If I need to employ Penetration Testers, what are the procedures to follow and how to examine candidates to know their skills and qualifications.

Also, I need to know what are the examinations/certificates that I should look for in the employee and for me.

  • 4
    If you're looking to hire a penetration testing contractor in the UK, the standard is CREST accreditation. – Polynomial Mar 19 '13 at 21:59
  • Ehhh.... CREST/CISSP/CEH. Just another way for some company to make money from 'certifications'. – NULLZ Mar 19 '13 at 23:29
  • 3
    Allow me to say this, and please understand that I mean it in the most polite way. If you have to ask such question here, you're probably not the right person to handle the process of hiring or interviewing for this position. It wouldn't be fair for the potential employee or your organization. – Adi Mar 20 '13 at 0:26
  • I know questions is closed but this comment is for D3C4FF: are you sure that a management certification as it is CISSP will help you in pentesting? Sikas if you want to hire based on certifications check OSCP and CEH. – Ay0 Mar 20 '13 at 10:41
  • @yzT What? No. I'm saying i find those (and other similar certifications) to be a waste of time generally speaking and not an accurate reflection of skill at all. Some of the best pen-testers i know didn't even bother finishing highschool, let alone degrees, doctorates, certifications etc. – NULLZ Mar 20 '13 at 20:43

If you have no experience with hiring "hackers", it sounds like you want to be more secure, but may not have the biggest need yet. I would consider working with a reputable consulting firm on a few small engagements. See how they do their assessments and what type of deliverables they provide. Question everything they do, and every report they give you, every finding. While you will initially be hiring them for their services, what you get long term is their methodology, style, etc. Be sure to interact with the actual pen testers. For some big firms, they outsource it overseas and just put local guys in front of you to explain the findings. Try to insist on local testers to come on site. You will unlikely be able to steal the consultants who work for due to non compete clauses in your contract, but they might have friends, etc. Pick their brains as much as you can.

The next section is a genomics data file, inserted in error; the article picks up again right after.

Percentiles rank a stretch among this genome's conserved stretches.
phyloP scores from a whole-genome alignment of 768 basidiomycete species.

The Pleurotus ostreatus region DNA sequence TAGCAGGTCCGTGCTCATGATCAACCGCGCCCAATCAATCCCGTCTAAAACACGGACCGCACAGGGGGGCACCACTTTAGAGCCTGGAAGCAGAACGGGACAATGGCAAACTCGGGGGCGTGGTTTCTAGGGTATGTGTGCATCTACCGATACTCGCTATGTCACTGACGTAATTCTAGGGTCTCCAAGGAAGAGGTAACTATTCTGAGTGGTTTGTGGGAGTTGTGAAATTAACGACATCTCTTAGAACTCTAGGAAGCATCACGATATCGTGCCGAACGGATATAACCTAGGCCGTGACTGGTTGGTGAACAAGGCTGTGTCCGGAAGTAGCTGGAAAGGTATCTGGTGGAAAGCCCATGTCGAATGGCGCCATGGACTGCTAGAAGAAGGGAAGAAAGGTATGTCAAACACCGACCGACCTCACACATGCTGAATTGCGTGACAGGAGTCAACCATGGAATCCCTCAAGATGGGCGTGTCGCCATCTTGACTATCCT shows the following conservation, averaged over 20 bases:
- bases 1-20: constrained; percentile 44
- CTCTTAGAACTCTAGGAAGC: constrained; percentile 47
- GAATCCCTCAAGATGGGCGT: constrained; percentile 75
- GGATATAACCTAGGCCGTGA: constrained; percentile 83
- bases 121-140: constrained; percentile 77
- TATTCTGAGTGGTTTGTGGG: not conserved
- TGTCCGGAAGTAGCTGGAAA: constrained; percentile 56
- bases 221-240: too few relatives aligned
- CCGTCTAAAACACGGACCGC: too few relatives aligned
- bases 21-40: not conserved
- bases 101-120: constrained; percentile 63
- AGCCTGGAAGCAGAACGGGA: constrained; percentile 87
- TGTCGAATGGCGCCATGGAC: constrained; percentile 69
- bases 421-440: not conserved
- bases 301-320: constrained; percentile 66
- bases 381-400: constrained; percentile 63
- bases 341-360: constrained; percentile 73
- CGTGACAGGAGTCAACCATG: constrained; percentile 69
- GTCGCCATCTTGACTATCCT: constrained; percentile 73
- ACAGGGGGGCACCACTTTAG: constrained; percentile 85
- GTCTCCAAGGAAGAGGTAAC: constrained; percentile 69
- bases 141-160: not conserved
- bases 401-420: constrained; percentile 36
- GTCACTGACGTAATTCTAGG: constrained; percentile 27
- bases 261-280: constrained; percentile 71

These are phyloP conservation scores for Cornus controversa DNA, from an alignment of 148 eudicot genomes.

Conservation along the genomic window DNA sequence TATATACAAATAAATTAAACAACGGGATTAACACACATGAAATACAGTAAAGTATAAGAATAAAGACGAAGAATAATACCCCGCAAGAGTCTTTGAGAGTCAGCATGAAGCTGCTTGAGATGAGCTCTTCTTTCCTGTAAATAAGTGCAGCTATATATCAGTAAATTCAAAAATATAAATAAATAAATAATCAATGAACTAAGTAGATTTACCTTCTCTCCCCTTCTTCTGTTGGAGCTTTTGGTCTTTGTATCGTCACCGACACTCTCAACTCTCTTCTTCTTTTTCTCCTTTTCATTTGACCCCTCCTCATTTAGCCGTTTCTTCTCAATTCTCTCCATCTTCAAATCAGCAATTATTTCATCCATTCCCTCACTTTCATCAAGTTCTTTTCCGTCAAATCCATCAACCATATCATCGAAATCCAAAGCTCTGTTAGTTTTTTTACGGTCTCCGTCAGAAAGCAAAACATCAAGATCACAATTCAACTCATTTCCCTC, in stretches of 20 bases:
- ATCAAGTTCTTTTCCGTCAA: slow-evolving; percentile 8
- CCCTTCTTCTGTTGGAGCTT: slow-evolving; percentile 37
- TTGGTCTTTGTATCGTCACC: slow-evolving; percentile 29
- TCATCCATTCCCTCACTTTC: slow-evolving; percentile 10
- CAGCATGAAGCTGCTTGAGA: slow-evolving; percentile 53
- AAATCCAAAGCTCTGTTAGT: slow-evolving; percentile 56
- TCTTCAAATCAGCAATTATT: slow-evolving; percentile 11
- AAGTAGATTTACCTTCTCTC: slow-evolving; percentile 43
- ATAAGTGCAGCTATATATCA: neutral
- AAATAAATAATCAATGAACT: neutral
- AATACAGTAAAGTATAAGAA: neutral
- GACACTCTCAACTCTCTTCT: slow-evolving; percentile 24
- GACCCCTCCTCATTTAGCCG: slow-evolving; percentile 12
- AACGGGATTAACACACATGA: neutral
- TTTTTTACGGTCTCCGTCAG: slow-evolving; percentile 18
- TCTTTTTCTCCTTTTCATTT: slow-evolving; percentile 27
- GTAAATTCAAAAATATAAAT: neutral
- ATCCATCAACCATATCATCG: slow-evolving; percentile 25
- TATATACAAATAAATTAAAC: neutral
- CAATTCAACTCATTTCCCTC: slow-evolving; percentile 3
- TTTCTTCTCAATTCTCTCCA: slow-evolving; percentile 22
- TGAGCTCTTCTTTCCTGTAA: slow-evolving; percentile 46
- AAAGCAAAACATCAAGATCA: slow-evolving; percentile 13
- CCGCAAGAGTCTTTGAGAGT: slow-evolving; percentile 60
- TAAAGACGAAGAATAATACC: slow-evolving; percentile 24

Another option would be to find local meetups for ISSA, ISACA, or more hands on security groups like those spun off from b-sides (e.g., Chicago's BurbSec). There are often people at these types of events looking for work, or who know someone who they recommend.

I personally put a low value on certs. There are a fair number of more "suit" like hacker-types who pursue these, but most of them are just tests. You want to screen the person and their knowledge, which may be hard if you yourself do not have a hacker background. You might want to try a head-hunter, but head-hunters are salesmen and they aren't a good fit for every company. In terms of certs, one of the better ones is the Offensive Security Certified Professional because its a hands on certification, and they want to make it hard to pass; they also have a good focus on documentation. Communication and documentation is ultimately just as important as finding security problems. You might want to see if they have a CISA or CISSP, but there are a lot of people with those certs who are not hands on or do not focus in that area. There are some other things like Certified Ethical Hacker and Security+, and GIAC has a number of more specialized certs GPEN and GWAPT which may be useful. Ultimately, certs are a consideration, but you want to evaluate the individual's knowledge - there may be a really good pen tester who just never bothered to spend the time and money, whereas on a question only test someone just studied up well.

Also, when hiring hackers or pen testers I would strongly recommend looking into background checks, criminal checks, etc. Military service and government clearances (active or expired) may also be considerations.

You may also want to ask a question over at Workplace.SE about hiring technical specialists and hiring people outside of your area of expertise.

| improve this answer | |

Your need in hiring a penetration tester will depend on your company and type of work. In some cases it will be required (for example, if you process credit card payments, pen-tests need to be done regularly). If however, you are part of a small organization that does manufacturing for non-critical assets, then its possible that a pen-test might not be the best spot to spend your security budget. It also might not be necessary to hire a pen-tester full time but rather have an annual consultant come in and review the network.

When you are hiring someone for a pen-testing job, you need to examine several things:

  • Their resume (see PentesterLab )
  • The quality of their technical knowledge (during an unprepared interview)
  • A 'hands on' interview (where the tester demonstrates skills/knowledge in practice)

This is in addition to the normal interview process for any resource.

I'd suggest looking at these links to more comprehensive information:


Matasano Security

Additionally, a related question (from the view of an applicant)

| improve this answer | |

Not the answer you're looking for? Browse other questions tagged or ask your own question.